"Navigating Love and Autism." @Amy_Harmon. @NYTimes
GREENFIELD, Mass. — The first night they slept entwined on his futon, Jack Robison, 19, who had since childhood thought of himself as “not like the other humans,” regarded Kirsten Lindsmith with undisguised tenderness.
She was the only girl to have ever asked questions about his obsessive interests — chemistry, libertarian politics, the small drone aircraft he was building in his kitchen — as though she actually cared to hear his answer. To Jack, who has a form of autism called Asperger syndrome, her mind was uncannily like his. She was also, he thought, beautiful.
So far they had only cuddled; Jack, who had dropped out of high school but was acing organic chemistry in continuing education classes, had hopes for something more. Yet when she smiled at him the next morning, her lips seeking his, he turned away.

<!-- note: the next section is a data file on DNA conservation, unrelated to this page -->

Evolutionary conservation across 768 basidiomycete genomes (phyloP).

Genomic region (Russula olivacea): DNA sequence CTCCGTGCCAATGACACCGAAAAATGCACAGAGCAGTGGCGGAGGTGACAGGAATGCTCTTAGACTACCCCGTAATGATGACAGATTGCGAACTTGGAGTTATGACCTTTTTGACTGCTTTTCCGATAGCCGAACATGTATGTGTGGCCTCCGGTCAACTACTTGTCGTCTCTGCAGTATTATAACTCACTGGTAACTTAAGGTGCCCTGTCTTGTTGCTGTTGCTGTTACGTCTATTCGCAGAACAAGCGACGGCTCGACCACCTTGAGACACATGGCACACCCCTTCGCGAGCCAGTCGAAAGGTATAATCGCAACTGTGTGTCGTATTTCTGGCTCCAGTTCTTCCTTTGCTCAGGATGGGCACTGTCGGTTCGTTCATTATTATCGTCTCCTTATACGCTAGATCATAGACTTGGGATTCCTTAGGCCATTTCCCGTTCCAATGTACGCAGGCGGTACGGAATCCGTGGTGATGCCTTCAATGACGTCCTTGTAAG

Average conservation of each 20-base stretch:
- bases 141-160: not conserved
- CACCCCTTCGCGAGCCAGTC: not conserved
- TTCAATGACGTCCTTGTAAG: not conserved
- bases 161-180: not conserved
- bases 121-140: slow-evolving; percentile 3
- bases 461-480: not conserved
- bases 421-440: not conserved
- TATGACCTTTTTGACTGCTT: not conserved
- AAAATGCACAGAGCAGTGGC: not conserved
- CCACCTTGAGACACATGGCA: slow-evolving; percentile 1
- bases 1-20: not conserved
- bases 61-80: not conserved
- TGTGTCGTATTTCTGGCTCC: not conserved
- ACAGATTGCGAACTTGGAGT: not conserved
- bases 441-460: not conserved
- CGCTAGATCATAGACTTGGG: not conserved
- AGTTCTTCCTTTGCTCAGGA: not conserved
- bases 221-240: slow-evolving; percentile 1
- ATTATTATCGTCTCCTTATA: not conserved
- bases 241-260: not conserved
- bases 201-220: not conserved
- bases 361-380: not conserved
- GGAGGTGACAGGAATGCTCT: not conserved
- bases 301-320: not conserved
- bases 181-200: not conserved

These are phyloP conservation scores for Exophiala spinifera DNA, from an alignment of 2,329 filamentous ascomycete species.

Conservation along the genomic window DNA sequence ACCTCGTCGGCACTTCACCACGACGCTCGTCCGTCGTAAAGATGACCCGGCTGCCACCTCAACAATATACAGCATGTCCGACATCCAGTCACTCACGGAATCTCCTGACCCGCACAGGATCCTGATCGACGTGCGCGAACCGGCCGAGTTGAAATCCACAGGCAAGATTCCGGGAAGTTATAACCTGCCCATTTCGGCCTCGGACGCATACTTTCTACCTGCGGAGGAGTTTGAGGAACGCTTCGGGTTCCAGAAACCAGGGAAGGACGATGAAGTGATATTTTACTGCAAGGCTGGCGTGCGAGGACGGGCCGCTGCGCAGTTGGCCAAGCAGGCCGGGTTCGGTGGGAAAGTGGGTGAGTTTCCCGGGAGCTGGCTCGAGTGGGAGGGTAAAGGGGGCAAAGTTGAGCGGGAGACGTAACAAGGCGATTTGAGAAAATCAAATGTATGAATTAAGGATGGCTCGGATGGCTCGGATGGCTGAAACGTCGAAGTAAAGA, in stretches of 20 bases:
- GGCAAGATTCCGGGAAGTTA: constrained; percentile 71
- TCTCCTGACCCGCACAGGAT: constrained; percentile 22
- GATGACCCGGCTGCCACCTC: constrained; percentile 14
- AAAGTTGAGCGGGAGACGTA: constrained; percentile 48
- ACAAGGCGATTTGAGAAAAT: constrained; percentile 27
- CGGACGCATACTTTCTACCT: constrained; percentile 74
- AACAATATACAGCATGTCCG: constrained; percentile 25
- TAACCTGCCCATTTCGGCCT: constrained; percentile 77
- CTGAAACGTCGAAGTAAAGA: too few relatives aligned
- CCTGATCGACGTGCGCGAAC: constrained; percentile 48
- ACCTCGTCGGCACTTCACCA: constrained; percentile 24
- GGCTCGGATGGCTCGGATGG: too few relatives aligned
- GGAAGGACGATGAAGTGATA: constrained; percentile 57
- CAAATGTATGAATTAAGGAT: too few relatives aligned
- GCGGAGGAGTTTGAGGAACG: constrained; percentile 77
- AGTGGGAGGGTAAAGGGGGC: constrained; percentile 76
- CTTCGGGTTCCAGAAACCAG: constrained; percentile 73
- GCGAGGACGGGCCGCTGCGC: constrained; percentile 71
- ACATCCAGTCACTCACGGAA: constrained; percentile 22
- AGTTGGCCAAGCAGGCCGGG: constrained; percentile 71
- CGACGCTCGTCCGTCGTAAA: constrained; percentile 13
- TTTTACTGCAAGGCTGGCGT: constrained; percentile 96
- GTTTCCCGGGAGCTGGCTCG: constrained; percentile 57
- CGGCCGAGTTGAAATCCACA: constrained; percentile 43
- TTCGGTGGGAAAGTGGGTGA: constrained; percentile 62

This is an excerpt from Pulitzer Prize-winning reporter Amy Harmon's new e-book, Asperger Love published by the New York Times and Byliner. I
t is currently available at the Kindle Store on Amazon, among other e-book stores along with Nook and Ipad. Amy was recently highlighted on Autism Speaks for her NY Times Article “Navigating Love and Autism”. Temple Grandin calls Amy’s book, "required reading for couples, parents, teachers and counselors,'' Harmon portrays the challenges and successes of one young couple, both on the spectrum, and their struggle to make a romantic relationship work.
“I don’t really like kissing,” he said.
A note from the Author
The function of education is to teach one to think intensively and to think critically. Intelligence plus character - that is the goal of true education.